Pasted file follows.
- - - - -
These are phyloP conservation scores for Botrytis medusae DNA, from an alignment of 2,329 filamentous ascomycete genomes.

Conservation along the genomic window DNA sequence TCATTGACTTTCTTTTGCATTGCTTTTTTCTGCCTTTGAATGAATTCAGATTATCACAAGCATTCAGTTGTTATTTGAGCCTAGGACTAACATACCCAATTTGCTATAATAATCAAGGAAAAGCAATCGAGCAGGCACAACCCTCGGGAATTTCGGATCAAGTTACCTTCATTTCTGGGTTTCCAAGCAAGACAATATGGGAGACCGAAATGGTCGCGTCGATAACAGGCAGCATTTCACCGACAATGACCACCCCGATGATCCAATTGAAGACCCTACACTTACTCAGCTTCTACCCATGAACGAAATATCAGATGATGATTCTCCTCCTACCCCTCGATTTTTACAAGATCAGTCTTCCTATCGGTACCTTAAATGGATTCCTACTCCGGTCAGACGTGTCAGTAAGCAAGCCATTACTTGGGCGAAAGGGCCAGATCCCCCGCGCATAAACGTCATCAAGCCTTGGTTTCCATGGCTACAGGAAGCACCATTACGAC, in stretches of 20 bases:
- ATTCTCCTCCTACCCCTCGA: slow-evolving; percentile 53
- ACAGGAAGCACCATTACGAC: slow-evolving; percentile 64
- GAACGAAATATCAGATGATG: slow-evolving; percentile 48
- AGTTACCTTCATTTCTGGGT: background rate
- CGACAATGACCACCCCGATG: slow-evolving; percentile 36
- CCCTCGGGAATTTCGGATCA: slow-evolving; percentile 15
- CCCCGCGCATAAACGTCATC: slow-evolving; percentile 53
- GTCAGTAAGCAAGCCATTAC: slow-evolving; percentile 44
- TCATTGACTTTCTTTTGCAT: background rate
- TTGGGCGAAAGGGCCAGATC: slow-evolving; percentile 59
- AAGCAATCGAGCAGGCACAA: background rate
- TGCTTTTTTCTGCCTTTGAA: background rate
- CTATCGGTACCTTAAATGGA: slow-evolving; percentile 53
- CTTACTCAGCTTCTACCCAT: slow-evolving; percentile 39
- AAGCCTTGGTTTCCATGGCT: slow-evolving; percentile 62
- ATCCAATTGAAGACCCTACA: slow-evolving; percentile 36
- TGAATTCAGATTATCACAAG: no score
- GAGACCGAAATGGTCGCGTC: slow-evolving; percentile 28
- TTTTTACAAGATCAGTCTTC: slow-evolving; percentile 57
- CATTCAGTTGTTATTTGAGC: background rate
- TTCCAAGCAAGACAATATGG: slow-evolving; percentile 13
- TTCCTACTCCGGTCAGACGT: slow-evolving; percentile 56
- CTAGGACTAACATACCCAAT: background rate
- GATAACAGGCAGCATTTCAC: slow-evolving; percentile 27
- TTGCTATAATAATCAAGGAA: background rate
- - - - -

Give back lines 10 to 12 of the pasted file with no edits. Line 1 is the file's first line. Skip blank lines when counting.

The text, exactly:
- GTCAGTAAGCAAGCCATTAC: slow-evolving; percentile 44
- TCATTGACTTTCTTTTGCAT: background rate
- TTGGGCGAAAGGGCCAGATC: slow-evolving; percentile 59